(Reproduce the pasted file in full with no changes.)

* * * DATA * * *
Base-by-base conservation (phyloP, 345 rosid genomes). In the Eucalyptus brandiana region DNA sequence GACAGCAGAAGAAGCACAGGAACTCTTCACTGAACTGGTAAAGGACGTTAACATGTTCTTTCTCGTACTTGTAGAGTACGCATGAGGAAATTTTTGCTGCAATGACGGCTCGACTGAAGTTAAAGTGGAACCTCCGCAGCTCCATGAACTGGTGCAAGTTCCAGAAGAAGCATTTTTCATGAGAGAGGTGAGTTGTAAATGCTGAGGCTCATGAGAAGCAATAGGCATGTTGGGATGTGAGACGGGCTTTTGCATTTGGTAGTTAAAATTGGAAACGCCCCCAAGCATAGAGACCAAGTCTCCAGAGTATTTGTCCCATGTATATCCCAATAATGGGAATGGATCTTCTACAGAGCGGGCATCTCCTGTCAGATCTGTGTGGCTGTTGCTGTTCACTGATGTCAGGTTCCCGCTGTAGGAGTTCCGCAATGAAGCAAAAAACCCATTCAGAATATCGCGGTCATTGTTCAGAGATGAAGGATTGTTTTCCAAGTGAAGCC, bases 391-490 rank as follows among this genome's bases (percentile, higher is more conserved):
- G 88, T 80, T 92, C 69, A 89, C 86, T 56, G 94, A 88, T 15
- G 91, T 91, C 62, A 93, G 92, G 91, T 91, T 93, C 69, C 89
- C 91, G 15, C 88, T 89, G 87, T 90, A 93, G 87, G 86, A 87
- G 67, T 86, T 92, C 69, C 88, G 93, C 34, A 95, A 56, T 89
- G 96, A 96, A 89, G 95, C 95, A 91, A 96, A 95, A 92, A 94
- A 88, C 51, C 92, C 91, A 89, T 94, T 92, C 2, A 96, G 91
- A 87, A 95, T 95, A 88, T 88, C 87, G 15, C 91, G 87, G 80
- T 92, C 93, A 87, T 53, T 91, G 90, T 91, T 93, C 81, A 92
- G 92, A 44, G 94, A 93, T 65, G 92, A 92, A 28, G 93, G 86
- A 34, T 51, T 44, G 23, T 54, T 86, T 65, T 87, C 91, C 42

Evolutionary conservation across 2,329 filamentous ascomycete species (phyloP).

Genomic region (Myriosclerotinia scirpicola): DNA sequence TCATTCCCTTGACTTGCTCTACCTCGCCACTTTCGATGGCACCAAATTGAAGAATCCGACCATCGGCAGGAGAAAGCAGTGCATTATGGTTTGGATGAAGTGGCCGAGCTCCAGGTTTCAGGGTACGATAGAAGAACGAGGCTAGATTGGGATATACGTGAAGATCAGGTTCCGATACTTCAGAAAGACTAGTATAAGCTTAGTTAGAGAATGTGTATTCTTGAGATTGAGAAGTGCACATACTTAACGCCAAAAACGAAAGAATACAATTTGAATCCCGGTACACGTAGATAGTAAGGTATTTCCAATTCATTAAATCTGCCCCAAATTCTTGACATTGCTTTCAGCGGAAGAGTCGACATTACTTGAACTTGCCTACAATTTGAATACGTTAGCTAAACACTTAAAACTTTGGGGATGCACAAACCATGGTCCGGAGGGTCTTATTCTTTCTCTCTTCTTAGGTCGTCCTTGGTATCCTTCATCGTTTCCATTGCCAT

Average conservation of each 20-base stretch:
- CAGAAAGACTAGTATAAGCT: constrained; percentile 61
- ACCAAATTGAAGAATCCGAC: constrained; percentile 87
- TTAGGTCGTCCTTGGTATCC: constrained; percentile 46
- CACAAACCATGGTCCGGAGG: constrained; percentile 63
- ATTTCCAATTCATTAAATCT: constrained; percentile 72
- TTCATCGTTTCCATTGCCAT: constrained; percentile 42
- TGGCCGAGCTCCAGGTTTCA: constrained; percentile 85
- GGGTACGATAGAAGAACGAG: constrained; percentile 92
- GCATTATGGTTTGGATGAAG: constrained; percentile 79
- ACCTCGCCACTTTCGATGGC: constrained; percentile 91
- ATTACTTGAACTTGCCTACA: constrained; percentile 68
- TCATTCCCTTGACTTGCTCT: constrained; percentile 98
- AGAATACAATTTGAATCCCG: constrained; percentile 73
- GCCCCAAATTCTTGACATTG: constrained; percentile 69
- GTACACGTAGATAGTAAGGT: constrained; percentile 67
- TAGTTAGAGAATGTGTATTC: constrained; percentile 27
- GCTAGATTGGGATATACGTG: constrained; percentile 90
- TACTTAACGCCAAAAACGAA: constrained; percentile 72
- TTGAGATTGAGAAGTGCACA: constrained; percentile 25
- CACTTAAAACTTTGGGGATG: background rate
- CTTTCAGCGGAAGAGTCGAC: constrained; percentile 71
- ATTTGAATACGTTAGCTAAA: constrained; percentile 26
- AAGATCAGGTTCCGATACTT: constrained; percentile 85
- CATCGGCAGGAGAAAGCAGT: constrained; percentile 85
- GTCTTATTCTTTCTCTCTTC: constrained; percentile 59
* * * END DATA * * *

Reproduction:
Base-by-base conservation (phyloP, 345 rosid genomes). In the Eucalyptus brandiana region DNA sequence GACAGCAGAAGAAGCACAGGAACTCTTCACTGAACTGGTAAAGGACGTTAACATGTTCTTTCTCGTACTTGTAGAGTACGCATGAGGAAATTTTTGCTGCAATGACGGCTCGACTGAAGTTAAAGTGGAACCTCCGCAGCTCCATGAACTGGTGCAAGTTCCAGAAGAAGCATTTTTCATGAGAGAGGTGAGTTGTAAATGCTGAGGCTCATGAGAAGCAATAGGCATGTTGGGATGTGAGACGGGCTTTTGCATTTGGTAGTTAAAATTGGAAACGCCCCCAAGCATAGAGACCAAGTCTCCAGAGTATTTGTCCCATGTATATCCCAATAATGGGAATGGATCTTCTACAGAGCGGGCATCTCCTGTCAGATCTGTGTGGCTGTTGCTGTTCACTGATGTCAGGTTCCCGCTGTAGGAGTTCCGCAATGAAGCAAAAAACCCATTCAGAATATCGCGGTCATTGTTCAGAGATGAAGGATTGTTTTCCAAGTGAAGCC, bases 391-490 rank as follows among this genome's bases (percentile, higher is more conserved):
- G 88, T 80, T 92, C 69, A 89, C 86, T 56, G 94, A 88, T 15
- G 91, T 91, C 62, A 93, G 92, G 91, T 91, T 93, C 69, C 89
- C 91, G 15, C 88, T 89, G 87, T 90, A 93, G 87, G 86, A 87
- G 67, T 86, T 92, C 69, C 88, G 93, C 34, A 95, A 56, T 89
- G 96, A 96, A 89, G 95, C 95, A 91, A 96, A 95, A 92, A 94
- A 88, C 51, C 92, C 91, A 89, T 94, T 92, C 2, A 96, G 91
- A 87, A 95, T 95, A 88, T 88, C 87, G 15, C 91, G 87, G 80
- T 92, C 93, A 87, T 53, T 91, G 90, T 91, T 93, C 81, A 92
- G 92, A 44, G 94, A 93, T 65, G 92, A 92, A 28, G 93, G 86
- A 34, T 51, T 44, G 23, T 54, T 86, T 65, T 87, C 91, C 42

Evolutionary conservation across 2,329 filamentous ascomycete species (phyloP).

Genomic region (Myriosclerotinia scirpicola): DNA sequence TCATTCCCTTGACTTGCTCTACCTCGCCACTTTCGATGGCACCAAATTGAAGAATCCGACCATCGGCAGGAGAAAGCAGTGCATTATGGTTTGGATGAAGTGGCCGAGCTCCAGGTTTCAGGGTACGATAGAAGAACGAGGCTAGATTGGGATATACGTGAAGATCAGGTTCCGATACTTCAGAAAGACTAGTATAAGCTTAGTTAGAGAATGTGTATTCTTGAGATTGAGAAGTGCACATACTTAACGCCAAAAACGAAAGAATACAATTTGAATCCCGGTACACGTAGATAGTAAGGTATTTCCAATTCATTAAATCTGCCCCAAATTCTTGACATTGCTTTCAGCGGAAGAGTCGACATTACTTGAACTTGCCTACAATTTGAATACGTTAGCTAAACACTTAAAACTTTGGGGATGCACAAACCATGGTCCGGAGGGTCTTATTCTTTCTCTCTTCTTAGGTCGTCCTTGGTATCCTTCATCGTTTCCATTGCCAT

Average conservation of each 20-base stretch:
- CAGAAAGACTAGTATAAGCT: constrained; percentile 61
- ACCAAATTGAAGAATCCGAC: constrained; percentile 87
- TTAGGTCGTCCTTGGTATCC: constrained; percentile 46
- CACAAACCATGGTCCGGAGG: constrained; percentile 63
- ATTTCCAATTCATTAAATCT: constrained; percentile 72
- TTCATCGTTTCCATTGCCAT: constrained; percentile 42
- TGGCCGAGCTCCAGGTTTCA: constrained; percentile 85
- GGGTACGATAGAAGAACGAG: constrained; percentile 92
- GCATTATGGTTTGGATGAAG: constrained; percentile 79
- ACCTCGCCACTTTCGATGGC: constrained; percentile 91
- ATTACTTGAACTTGCCTACA: constrained; percentile 68
- TCATTCCCTTGACTTGCTCT: constrained; percentile 98
- AGAATACAATTTGAATCCCG: constrained; percentile 73
- GCCCCAAATTCTTGACATTG: constrained; percentile 69
- GTACACGTAGATAGTAAGGT: constrained; percentile 67
- TAGTTAGAGAATGTGTATTC: constrained; percentile 27
- GCTAGATTGGGATATACGTG: constrained; percentile 90
- TACTTAACGCCAAAAACGAA: constrained; percentile 72
- TTGAGATTGAGAAGTGCACA: constrained; percentile 25
- CACTTAAAACTTTGGGGATG: background rate
- CTTTCAGCGGAAGAGTCGAC: constrained; percentile 71
- ATTTGAATACGTTAGCTAAA: constrained; percentile 26
- AAGATCAGGTTCCGATACTT: constrained; percentile 85
- CATCGGCAGGAGAAAGCAGT: constrained; percentile 85
- GTCTTATTCTTTCTCTCTTC: constrained; percentile 59